“It’s a lot to take care of isn’t it?” He nodded slowly in agreement.

Somehow it had happened. I’d been able to tell him the truth. He knew it was time. I knew he did. And even though by the next day, well, honestly in 15 minutes, he would forget all of what we’d said, I knew that somewhere in his heart he’d heard that truth, and, he was ready. I also knew that he forgave me, forgave us, and still, I knew that next day was going to be the most excruciating day of my life, of all our lives. I was right. About everything.

a giant in the bedroom

There’s no breeze to move the curtains, only a heat that sits heavy and still. The curtains were my first sewing project in junior high: highly polished white cotton with gold, ball-fringe along the bottom edge. Because I ignored my mother when she said I had to pre-shrink the fabric – after all, “What did she know?” – they hang about two inches short of the windowsill. At dawn, as the sun rises above the houses across the street, a blinding light comes blasting into the bedroom, squeezing between the curtains and the sill, and burns a blazing strip across the opposite wall.

I can’t believe I’m sleeping here again, in the “front bedroom”, with all the same furniture, even the bed. I don’t just mean the same bed frame; I mean the exact same mattress and box springs that I slept on throughout my entire childhood. The bed is draped with a bedspread originally from my parents’ bed; gold with large white flowers outlined in rough brush strokes of black. Now that dementia is beginning to creep slowly into my father’s life, and with my mother gone, he doesn’t have the patience or, at 116 pounds, the strength to fuss with a bedspread.

Awakening to the tender, hauntingly familiar song of the mourning doves, at age 50 I am overflowing out the windows; windows which I have to leave open at night even though it is Los Angeles – a place that does its best to instill fear in its residents. Most everyone shuts and locks their windows at night even when it’s still in the 90’s. I cannot. I can’t breathe because I’m a giant now; an adult who’s trying to cram herself back into a tiny little room that once contained her in childhood. I’m too big. It’s too hot.

I made the decision to move back home in the midst of an illness. Something a friend said sparked a heart-breaking-open kind of heartbreak. I heard more than thought that I must go home. A conflict raged, like the wildfires that marked every summer of my youth. My mind shouted at the top of its lungs, “Are you crazy? Move BACK to Los Angeles? You barely escaped the first time. NO! No way! You’ll be crushed.” No matter how loudly my mind raged, my heart simply stood by quietly, calmly, pointing the way: the way home.

Well, I did go. It was the hardest thing I’ve ever done. EVER. And I wouldn’t trade it for anything. I’d been helping out folks who were the age of my parents for years; maybe it was time to help out my own parents. It sounded like a great idea, except – I didn’t tell my parents. Oh I told them I was moving back down to L.A, and they were thrilled; I just didn’t say anything about helping them.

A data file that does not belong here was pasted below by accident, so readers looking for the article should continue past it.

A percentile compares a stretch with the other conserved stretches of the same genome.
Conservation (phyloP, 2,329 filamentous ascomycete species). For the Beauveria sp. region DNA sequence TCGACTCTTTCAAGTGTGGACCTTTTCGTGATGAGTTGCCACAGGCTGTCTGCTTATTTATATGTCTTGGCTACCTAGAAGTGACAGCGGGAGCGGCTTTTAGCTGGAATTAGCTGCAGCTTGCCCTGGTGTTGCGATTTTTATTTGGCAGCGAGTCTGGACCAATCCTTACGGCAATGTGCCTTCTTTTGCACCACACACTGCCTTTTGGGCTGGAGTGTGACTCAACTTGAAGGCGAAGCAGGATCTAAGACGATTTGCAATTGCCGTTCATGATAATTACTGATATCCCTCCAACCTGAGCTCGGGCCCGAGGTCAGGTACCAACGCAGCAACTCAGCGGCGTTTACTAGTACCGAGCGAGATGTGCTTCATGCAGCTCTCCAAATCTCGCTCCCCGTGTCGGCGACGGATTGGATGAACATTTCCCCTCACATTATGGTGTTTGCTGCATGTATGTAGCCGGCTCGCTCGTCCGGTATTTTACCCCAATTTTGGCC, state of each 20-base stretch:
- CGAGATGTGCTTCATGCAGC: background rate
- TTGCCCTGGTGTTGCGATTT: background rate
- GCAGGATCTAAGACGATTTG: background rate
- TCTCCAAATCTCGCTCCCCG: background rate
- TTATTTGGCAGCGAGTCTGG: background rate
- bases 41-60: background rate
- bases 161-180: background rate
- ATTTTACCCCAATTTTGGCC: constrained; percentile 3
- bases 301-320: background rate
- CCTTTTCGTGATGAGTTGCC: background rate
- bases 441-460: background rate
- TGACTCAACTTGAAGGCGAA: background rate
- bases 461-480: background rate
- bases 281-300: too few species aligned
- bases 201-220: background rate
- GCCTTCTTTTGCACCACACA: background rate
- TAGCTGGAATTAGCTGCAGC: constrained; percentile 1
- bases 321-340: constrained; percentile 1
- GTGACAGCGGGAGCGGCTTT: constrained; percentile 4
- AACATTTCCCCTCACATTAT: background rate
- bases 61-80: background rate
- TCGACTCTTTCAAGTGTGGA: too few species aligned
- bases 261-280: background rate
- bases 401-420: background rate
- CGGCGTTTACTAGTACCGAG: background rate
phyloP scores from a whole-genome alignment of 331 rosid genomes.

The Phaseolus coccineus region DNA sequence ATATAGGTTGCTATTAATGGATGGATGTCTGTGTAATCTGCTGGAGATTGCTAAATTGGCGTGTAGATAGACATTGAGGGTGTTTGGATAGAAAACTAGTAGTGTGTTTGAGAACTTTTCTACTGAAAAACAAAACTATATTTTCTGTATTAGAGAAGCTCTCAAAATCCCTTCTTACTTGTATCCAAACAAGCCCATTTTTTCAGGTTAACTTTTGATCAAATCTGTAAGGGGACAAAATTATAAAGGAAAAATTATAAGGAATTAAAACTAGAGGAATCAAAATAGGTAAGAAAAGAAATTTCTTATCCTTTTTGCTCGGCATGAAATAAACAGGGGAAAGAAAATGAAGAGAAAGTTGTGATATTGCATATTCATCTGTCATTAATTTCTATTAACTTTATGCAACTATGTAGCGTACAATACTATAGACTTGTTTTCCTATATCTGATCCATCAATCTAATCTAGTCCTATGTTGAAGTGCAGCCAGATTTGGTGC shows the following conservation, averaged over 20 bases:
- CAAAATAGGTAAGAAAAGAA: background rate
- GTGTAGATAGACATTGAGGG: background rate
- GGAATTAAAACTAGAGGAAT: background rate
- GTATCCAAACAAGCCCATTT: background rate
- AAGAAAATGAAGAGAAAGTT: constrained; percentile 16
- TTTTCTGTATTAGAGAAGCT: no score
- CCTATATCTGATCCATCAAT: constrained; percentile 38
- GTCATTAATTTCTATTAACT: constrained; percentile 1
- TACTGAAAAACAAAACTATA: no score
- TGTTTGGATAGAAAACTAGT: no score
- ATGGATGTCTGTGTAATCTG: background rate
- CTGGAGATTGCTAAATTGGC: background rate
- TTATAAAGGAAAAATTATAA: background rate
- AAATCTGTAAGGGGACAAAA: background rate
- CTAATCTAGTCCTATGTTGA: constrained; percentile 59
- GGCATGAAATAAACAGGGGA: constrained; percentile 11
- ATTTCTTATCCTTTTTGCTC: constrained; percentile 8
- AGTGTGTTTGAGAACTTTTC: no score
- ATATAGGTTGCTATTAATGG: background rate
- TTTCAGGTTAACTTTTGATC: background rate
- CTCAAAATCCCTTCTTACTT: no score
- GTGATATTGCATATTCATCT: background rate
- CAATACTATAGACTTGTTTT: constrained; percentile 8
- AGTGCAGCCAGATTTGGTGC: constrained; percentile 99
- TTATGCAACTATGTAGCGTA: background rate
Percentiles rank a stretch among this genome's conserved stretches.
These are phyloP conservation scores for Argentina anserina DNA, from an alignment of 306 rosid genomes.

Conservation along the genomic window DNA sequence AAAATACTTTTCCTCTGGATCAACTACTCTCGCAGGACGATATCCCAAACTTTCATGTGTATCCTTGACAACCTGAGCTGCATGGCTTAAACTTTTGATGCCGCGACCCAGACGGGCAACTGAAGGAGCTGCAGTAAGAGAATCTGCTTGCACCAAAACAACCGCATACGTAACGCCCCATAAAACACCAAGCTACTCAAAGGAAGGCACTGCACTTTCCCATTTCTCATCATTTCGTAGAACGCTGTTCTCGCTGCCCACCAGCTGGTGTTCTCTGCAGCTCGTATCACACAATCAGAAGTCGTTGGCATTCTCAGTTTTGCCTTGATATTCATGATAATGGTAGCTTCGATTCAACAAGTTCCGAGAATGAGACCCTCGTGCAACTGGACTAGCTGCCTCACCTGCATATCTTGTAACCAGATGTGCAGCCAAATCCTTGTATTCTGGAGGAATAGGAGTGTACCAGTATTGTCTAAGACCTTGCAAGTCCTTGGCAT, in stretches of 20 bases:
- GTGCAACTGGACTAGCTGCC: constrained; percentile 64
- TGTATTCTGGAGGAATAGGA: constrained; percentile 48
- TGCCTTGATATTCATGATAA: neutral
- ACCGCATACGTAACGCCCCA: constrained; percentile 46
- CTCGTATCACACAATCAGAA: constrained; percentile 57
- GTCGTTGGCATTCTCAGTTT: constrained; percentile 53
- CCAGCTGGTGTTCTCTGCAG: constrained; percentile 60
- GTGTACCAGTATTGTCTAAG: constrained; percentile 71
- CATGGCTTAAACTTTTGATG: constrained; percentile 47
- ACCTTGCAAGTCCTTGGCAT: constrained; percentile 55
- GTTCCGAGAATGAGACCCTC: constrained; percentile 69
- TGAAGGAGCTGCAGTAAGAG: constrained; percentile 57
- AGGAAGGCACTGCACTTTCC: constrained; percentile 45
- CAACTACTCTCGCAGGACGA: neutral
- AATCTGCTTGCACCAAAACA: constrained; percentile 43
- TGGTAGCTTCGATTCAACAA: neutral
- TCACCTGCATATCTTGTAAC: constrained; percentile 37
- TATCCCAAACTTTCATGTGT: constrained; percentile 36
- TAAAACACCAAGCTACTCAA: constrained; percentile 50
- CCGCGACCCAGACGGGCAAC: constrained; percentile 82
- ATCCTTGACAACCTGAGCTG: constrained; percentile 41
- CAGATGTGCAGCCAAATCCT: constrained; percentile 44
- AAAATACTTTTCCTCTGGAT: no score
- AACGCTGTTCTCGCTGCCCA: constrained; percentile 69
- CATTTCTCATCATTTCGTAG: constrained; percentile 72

When I finally arrived, they made it clear with my first helping gesture that at 81 and 87 they were just fine; they didn’t need any help from me. Translation: “Butt out!” Some force, larger than all three of our stubborn, afraid-of-intimacy selves, quickly took over.

One month into our experiment of living close by to each other, my father had a minor stroke. When he had to have an MRI, it was decided between the three of us, in our unspoken way, that I, not mom, would take dad and stand by as he surrendered all his ferocious invincibility to a giant gleaming beast. I watched him slide slowly into the gaping maw of an enormous and deafening machine, only to emerge on the other side as a frightened old man. I was there to help him find his way…out of the office, into the elevator, through the dark parking garage, into the car that he no longer was able to drive, to the safety of his home. Inside the glare of that machine, somehow a part of him was defeated in a way that would never be reclaimed.

A few months later my mother fell, ending up with a large gash on her head. Miraculously she didn’t break any bones…but after a seven-hour marathon at an unbelievably overcrowded and understaffed local hospital, we three arrived at a profound and deeply vulnerable new dynamic, a place we could never have imagined, let alone approached, ever before: from time to time, it would be me, their middle child, and from my father’s perspective, not even a son, but a daughter…who would now make some of their most crucial decisions.

Who could have known what would become of my move back home? What did occur was grander than my wildest dreams. My mother and I tenderly broke through a barrier of intimacy that had been sterile for so long, it had almost dried up and completely blown away. While she lay on her side on a hospital bed, waiting for her head to be stitched up after she fell, I shyly slid my hand over to hers and she shyly took hold of it. We held each other’s hand – for a very long time. Whatever had caused us to be so afraid of reaching out for each other for what seemed like forever, was dissolving.

On the evening before I drove away from Los Angeles, away from my father who by now had been widowed for a year and a half, he and I shared one last dinner at his favorite restaurant. A rare autumn mist had moved in while we ate this last meal together. Afterwards, we sat in the car, staring straight ahead through the windshield, as droplets formed and rolled down the glass. We were both heartbroken – I was leaving. We knew it was time for me to go. My father took my hand. Tears rolled down my face. I can’t say for sure, but maybe even his old, nearly blind eyes filled to overflowing with some of the same salty water. Out of a dense silence, he said tenderly, “Thank you.”